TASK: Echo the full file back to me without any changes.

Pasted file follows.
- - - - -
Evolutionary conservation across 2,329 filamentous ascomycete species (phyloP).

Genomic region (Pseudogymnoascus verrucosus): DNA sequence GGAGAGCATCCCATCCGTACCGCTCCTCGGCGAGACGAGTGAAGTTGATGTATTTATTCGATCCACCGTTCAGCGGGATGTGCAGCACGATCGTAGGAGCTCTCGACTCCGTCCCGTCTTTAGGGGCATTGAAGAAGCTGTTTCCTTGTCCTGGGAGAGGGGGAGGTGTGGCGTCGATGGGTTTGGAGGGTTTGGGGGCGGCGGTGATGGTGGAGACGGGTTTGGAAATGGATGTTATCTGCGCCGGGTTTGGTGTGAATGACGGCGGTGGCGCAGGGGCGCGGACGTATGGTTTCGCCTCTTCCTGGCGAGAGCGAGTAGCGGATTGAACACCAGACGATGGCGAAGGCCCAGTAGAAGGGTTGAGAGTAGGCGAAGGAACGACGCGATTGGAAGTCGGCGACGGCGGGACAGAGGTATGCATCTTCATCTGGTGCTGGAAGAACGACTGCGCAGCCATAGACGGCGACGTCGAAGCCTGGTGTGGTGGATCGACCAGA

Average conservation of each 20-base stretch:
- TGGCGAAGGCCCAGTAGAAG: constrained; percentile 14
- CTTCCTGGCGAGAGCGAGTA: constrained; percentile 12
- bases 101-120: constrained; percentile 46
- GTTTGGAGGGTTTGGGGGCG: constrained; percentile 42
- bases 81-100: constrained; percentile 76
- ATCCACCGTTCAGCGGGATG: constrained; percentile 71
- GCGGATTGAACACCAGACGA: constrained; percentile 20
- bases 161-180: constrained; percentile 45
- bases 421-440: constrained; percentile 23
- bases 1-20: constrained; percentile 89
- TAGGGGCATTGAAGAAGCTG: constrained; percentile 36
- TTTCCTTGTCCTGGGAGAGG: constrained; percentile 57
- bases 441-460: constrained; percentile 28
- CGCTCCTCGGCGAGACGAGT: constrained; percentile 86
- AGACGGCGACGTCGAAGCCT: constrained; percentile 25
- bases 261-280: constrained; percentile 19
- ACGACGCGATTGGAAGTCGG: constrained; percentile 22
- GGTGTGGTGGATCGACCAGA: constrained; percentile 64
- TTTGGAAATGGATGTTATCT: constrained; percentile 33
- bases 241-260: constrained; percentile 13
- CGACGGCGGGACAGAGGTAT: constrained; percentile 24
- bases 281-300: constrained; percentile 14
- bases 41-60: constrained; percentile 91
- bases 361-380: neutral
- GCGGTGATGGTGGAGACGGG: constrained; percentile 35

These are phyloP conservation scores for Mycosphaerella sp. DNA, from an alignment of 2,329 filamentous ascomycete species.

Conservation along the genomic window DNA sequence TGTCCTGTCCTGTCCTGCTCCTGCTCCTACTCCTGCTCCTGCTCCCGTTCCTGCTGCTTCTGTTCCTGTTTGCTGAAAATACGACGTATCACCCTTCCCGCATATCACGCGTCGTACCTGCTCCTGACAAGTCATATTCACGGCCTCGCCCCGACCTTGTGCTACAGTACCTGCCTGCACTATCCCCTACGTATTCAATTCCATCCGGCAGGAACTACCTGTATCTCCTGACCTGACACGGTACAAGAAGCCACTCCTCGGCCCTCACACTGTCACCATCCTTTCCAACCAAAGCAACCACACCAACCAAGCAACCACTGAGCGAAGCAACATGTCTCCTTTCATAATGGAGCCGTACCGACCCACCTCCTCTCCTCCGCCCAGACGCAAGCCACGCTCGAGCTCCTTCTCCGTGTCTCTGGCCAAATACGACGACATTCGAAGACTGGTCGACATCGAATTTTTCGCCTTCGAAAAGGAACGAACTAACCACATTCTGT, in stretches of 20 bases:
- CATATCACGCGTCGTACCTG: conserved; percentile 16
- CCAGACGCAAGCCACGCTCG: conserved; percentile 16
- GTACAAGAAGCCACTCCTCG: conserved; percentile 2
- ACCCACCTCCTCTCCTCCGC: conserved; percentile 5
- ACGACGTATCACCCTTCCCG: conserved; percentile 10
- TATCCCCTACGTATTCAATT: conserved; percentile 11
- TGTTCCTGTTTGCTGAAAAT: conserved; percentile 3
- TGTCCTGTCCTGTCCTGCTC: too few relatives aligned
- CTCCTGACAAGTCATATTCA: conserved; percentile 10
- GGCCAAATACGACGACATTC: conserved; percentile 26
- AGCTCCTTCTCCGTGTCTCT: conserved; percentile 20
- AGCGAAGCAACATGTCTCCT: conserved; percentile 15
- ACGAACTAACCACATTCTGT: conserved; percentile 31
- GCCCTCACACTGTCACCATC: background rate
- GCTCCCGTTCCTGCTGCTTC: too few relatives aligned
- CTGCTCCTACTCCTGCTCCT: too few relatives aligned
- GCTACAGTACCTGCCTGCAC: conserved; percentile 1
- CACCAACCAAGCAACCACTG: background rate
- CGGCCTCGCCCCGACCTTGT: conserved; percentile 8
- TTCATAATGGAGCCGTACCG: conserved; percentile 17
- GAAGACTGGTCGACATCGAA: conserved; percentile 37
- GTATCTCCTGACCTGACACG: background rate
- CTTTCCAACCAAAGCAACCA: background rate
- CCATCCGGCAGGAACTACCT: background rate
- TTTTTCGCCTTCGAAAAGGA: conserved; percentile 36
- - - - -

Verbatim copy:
Evolutionary conservation across 2,329 filamentous ascomycete species (phyloP).

Genomic region (Pseudogymnoascus verrucosus): DNA sequence GGAGAGCATCCCATCCGTACCGCTCCTCGGCGAGACGAGTGAAGTTGATGTATTTATTCGATCCACCGTTCAGCGGGATGTGCAGCACGATCGTAGGAGCTCTCGACTCCGTCCCGTCTTTAGGGGCATTGAAGAAGCTGTTTCCTTGTCCTGGGAGAGGGGGAGGTGTGGCGTCGATGGGTTTGGAGGGTTTGGGGGCGGCGGTGATGGTGGAGACGGGTTTGGAAATGGATGTTATCTGCGCCGGGTTTGGTGTGAATGACGGCGGTGGCGCAGGGGCGCGGACGTATGGTTTCGCCTCTTCCTGGCGAGAGCGAGTAGCGGATTGAACACCAGACGATGGCGAAGGCCCAGTAGAAGGGTTGAGAGTAGGCGAAGGAACGACGCGATTGGAAGTCGGCGACGGCGGGACAGAGGTATGCATCTTCATCTGGTGCTGGAAGAACGACTGCGCAGCCATAGACGGCGACGTCGAAGCCTGGTGTGGTGGATCGACCAGA

Average conservation of each 20-base stretch:
- TGGCGAAGGCCCAGTAGAAG: constrained; percentile 14
- CTTCCTGGCGAGAGCGAGTA: constrained; percentile 12
- bases 101-120: constrained; percentile 46
- GTTTGGAGGGTTTGGGGGCG: constrained; percentile 42
- bases 81-100: constrained; percentile 76
- ATCCACCGTTCAGCGGGATG: constrained; percentile 71
- GCGGATTGAACACCAGACGA: constrained; percentile 20
- bases 161-180: constrained; percentile 45
- bases 421-440: constrained; percentile 23
- bases 1-20: constrained; percentile 89
- TAGGGGCATTGAAGAAGCTG: constrained; percentile 36
- TTTCCTTGTCCTGGGAGAGG: constrained; percentile 57
- bases 441-460: constrained; percentile 28
- CGCTCCTCGGCGAGACGAGT: constrained; percentile 86
- AGACGGCGACGTCGAAGCCT: constrained; percentile 25
- bases 261-280: constrained; percentile 19
- ACGACGCGATTGGAAGTCGG: constrained; percentile 22
- GGTGTGGTGGATCGACCAGA: constrained; percentile 64
- TTTGGAAATGGATGTTATCT: constrained; percentile 33
- bases 241-260: constrained; percentile 13
- CGACGGCGGGACAGAGGTAT: constrained; percentile 24
- bases 281-300: constrained; percentile 14
- bases 41-60: constrained; percentile 91
- bases 361-380: neutral
- GCGGTGATGGTGGAGACGGG: constrained; percentile 35

These are phyloP conservation scores for Mycosphaerella sp. DNA, from an alignment of 2,329 filamentous ascomycete species.

Conservation along the genomic window DNA sequence TGTCCTGTCCTGTCCTGCTCCTGCTCCTACTCCTGCTCCTGCTCCCGTTCCTGCTGCTTCTGTTCCTGTTTGCTGAAAATACGACGTATCACCCTTCCCGCATATCACGCGTCGTACCTGCTCCTGACAAGTCATATTCACGGCCTCGCCCCGACCTTGTGCTACAGTACCTGCCTGCACTATCCCCTACGTATTCAATTCCATCCGGCAGGAACTACCTGTATCTCCTGACCTGACACGGTACAAGAAGCCACTCCTCGGCCCTCACACTGTCACCATCCTTTCCAACCAAAGCAACCACACCAACCAAGCAACCACTGAGCGAAGCAACATGTCTCCTTTCATAATGGAGCCGTACCGACCCACCTCCTCTCCTCCGCCCAGACGCAAGCCACGCTCGAGCTCCTTCTCCGTGTCTCTGGCCAAATACGACGACATTCGAAGACTGGTCGACATCGAATTTTTCGCCTTCGAAAAGGAACGAACTAACCACATTCTGT, in stretches of 20 bases:
- CATATCACGCGTCGTACCTG: conserved; percentile 16
- CCAGACGCAAGCCACGCTCG: conserved; percentile 16
- GTACAAGAAGCCACTCCTCG: conserved; percentile 2
- ACCCACCTCCTCTCCTCCGC: conserved; percentile 5
- ACGACGTATCACCCTTCCCG: conserved; percentile 10
- TATCCCCTACGTATTCAATT: conserved; percentile 11
- TGTTCCTGTTTGCTGAAAAT: conserved; percentile 3
- TGTCCTGTCCTGTCCTGCTC: too few relatives aligned
- CTCCTGACAAGTCATATTCA: conserved; percentile 10
- GGCCAAATACGACGACATTC: conserved; percentile 26
- AGCTCCTTCTCCGTGTCTCT: conserved; percentile 20
- AGCGAAGCAACATGTCTCCT: conserved; percentile 15
- ACGAACTAACCACATTCTGT: conserved; percentile 31
- GCCCTCACACTGTCACCATC: background rate
- GCTCCCGTTCCTGCTGCTTC: too few relatives aligned
- CTGCTCCTACTCCTGCTCCT: too few relatives aligned
- GCTACAGTACCTGCCTGCAC: conserved; percentile 1
- CACCAACCAAGCAACCACTG: background rate
- CGGCCTCGCCCCGACCTTGT: conserved; percentile 8
- TTCATAATGGAGCCGTACCG: conserved; percentile 17
- GAAGACTGGTCGACATCGAA: conserved; percentile 37
- GTATCTCCTGACCTGACACG: background rate
- CTTTCCAACCAAAGCAACCA: background rate
- CCATCCGGCAGGAACTACCT: background rate
- TTTTTCGCCTTCGAAAAGGA: conserved; percentile 36